Starting Rotation: National League East

Earlier in the week, I took a look at the starting rotations for each American League team. Now it’s time to switch gears and focus on the National League.

I will start in the National League East and go from there. The NL East is home to perhaps the two best pitchers in baseball in Roy Halladay and Johan Santana. Not only are there superstar pitchers in this division, there are also some great young arms like Josh Johnson and Tommy Hanson.

Here are the starting rotations for each National League East team as presently constructed.

Philadelphia Phillies

1. Roy Halladay, RHP

2. Cole Hamels, LHP

3. Joe Blanton, RHP

4. JA Happ, LHP

5. Jaime Moyer, LHP

Quick Take – The Phillies made the big move this offseason trading for Halladay. In doing such, they had to trade playoff hero Cliff Lee. While I have no doubt Halladay will be a Cy Young candidate in 2010, this rotation will only be as good as Hamels is. They really need him to bounce back this year.

Atlanta Braves

1. Derek Lowe, RHP

2. Jair Jurrjens, RHP

3. Tim Hudson, RHP

4. Tommy Hanson, RHP

5. Kenshin Kawakami, RHP

Quick Take – This rotation has so much depth, that the Braves were able to trade Javier Vazquez. I like this rotation because it’s a good mix of young (Jurrjens and Hanson) and old (Hudson and Lowe). If the Braves give him any run support, Jurrjens could be a Cy Young candidate in 2010.

New York Mets

1. Johan Santana, LHP

2. Mike Pelfrey, RHP

3. John Maine, RHP

4. Oliver Perez, LHP

5. John Niese, LHP

Quick Take – This rotation reminds me of those Boston Red Sox rotations back in the late-90’s. They had Pedro Martinez and a bunch of question marks. This is a big year for Pelfrey. Perez is reportedly got in the best shape of his life this offseason, so let’s see if that translates to his performance on the mound.

Florida Marlins

1. Josh Johnson, RHP

2. Ricky Nolasco, RHP

3. Anibal Sanchez, RHP

4. Sean West, LHP

5. Chris Volstad, RHP

Quick Take – This rotation is young, tall, and talented. Johnson leads this staff and is an early favorite to win the NL Cy Young award in 2010. At 6’8″, 240 lbs, West has a ton of potential. This staff also has top pitching prospect Andrew Miller waiting in the wings.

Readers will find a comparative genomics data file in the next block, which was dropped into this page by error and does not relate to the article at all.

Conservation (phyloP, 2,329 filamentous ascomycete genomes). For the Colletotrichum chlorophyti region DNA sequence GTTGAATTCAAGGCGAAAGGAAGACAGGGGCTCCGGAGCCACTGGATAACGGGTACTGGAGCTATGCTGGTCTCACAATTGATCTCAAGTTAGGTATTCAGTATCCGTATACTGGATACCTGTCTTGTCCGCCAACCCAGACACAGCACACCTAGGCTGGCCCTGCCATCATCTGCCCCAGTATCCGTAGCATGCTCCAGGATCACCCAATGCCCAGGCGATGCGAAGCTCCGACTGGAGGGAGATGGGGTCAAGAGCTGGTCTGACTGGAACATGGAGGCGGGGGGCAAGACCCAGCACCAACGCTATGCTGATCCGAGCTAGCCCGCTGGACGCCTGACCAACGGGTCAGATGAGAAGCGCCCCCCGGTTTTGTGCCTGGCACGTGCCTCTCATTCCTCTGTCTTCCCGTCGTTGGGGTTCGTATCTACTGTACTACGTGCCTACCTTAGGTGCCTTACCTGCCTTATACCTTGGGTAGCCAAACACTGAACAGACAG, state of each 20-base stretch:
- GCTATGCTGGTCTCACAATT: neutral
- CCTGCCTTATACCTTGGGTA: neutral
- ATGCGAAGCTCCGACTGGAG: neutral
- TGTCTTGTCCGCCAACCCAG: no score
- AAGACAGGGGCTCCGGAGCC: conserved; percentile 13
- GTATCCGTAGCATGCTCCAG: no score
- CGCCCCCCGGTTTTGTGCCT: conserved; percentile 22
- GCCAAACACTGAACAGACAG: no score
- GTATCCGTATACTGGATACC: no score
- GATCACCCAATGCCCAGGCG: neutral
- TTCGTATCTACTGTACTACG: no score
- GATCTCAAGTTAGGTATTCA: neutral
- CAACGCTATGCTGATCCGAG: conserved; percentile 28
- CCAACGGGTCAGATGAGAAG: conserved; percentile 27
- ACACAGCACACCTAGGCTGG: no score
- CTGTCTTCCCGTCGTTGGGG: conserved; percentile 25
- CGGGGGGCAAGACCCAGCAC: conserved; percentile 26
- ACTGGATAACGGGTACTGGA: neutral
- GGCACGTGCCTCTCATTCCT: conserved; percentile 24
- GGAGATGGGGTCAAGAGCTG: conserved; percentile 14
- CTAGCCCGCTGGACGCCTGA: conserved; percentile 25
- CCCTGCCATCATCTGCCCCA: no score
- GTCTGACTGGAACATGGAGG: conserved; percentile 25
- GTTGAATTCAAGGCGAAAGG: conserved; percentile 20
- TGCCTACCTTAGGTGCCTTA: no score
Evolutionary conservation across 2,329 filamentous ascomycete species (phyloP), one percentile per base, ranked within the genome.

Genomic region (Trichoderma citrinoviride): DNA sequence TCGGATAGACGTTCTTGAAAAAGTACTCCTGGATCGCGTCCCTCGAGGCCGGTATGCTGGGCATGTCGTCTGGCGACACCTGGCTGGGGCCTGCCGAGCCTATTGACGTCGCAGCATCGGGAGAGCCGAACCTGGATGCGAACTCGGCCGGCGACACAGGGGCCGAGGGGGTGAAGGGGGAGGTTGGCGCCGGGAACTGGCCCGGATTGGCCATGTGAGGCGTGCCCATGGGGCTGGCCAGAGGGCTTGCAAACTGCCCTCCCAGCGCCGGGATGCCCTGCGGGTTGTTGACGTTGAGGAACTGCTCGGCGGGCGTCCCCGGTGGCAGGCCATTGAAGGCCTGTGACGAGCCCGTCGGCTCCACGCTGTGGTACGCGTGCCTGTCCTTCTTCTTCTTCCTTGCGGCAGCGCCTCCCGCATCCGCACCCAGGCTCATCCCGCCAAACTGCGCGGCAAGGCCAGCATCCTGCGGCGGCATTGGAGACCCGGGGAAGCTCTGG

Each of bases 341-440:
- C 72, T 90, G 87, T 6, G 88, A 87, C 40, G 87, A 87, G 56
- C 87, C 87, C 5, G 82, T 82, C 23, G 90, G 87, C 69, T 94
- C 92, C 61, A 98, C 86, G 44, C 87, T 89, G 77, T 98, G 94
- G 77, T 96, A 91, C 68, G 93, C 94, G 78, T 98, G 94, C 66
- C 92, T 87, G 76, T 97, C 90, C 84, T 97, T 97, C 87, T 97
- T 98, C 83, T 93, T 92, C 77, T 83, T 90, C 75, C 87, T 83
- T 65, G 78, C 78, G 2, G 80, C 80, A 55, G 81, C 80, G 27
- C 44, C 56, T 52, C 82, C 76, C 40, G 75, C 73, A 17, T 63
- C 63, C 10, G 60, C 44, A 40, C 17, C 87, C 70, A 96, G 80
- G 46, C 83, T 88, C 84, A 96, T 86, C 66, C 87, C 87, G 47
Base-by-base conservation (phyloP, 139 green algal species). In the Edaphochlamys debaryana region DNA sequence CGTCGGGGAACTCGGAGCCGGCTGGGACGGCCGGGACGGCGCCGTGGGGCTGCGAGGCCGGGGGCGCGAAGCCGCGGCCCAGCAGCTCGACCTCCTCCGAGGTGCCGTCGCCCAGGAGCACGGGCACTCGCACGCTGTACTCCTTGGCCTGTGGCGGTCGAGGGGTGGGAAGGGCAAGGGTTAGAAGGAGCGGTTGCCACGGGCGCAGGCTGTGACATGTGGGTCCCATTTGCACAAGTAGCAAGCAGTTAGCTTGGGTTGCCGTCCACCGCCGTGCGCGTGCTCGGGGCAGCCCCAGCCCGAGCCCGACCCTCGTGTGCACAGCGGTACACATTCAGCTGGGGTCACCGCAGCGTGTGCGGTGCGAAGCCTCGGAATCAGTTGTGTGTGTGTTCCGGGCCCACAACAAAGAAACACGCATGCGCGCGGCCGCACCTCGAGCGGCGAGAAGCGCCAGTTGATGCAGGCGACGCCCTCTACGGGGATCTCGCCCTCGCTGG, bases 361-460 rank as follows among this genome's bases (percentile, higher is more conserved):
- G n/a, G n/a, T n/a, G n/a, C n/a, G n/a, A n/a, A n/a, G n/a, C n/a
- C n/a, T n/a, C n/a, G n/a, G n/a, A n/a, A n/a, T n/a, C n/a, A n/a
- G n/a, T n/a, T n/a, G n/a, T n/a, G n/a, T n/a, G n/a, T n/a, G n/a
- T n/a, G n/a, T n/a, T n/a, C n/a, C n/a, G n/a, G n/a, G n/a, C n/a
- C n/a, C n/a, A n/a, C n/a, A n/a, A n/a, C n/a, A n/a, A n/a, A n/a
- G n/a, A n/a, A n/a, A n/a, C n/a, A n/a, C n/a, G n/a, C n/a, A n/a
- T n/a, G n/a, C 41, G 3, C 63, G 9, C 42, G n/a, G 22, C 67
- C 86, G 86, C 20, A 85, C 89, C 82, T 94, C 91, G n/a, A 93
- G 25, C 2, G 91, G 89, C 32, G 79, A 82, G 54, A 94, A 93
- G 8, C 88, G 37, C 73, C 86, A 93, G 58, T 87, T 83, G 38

Washington Nationals

1. John Lannan, LHP

2. Jason Marquis, RHP

3. Scott Olsen, LHP

4. J.D. Martin, RHP

5. Craig Stammen, RHP

Quick Take – The addition of Marquis will help this staff, but overall, it’s still pretty weak. I really like Lannan. He is a good pitcher, who unfortunately plays on the worst team in baseball. Of course, all eyes will be on the development of Stephen Strasburg. There is a chance he could join this staff by the end of the year.

Tomorrow, I will take a look at the National League Central.

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5 Responses to “Starting Rotation: National League East”

  1. Johnny Says:

    If I had to rank the rotations, I’d go:
    1. Braves
    2. Phillies
    3. Marlins
    4. Mets
    5. Marlins

    The Braves and Phillies are close, but the back end of the Braves’ rotation is better. Tommy Hanson is a stud.

  2. Coach (2011 or Bust) Says:

    I agree, on paper my Braves appear to have the best starting five.

    However, when it comes depth they are severely lacking in this department. Beyond Kris Medlen and Jo-Jo Reyes the Braves have no other reliable sixth and seventh options for their rotation, and Reyes is out of options ( traded or DFA’d real soon?). Reyes either makes the team out of the bullpen or he’s gone.

    So why bring this subject up? Because the average ML baseball team will use eight starters in the course of the 162 game marathon. Which is exactly how many starters Atlanta utilized last season. The 2010 Braves appear to have six in Hudson, Hanson, Jurrjens, Lowe, Kawakami and Medlen.

    Here is to hoping they all stay healthy.

    • Adam Bernacchio Says:

      Hi agree with you Coach 100%

      I have been saying this very thing for the last 3 months. There is no such thing in baseball and in sports for that matter, as having too much depth.

      I have gone on record as saying the Braves will be searching for a starter come the trade deadline.

  3. Tim Says:

    You guys are forgetting James Parr. Remember how great he pitched at the end of the 2008 season? Had like 14 scoreless innings in his first 2 major league starts.

    • Adam Bernacchio Says:

      Hey Tim,

      I don’t think anyone is forgetting James Parr. I just don’t think he will be part of the Braves rotation in 2010. He will most likely start the year in the minor leagues

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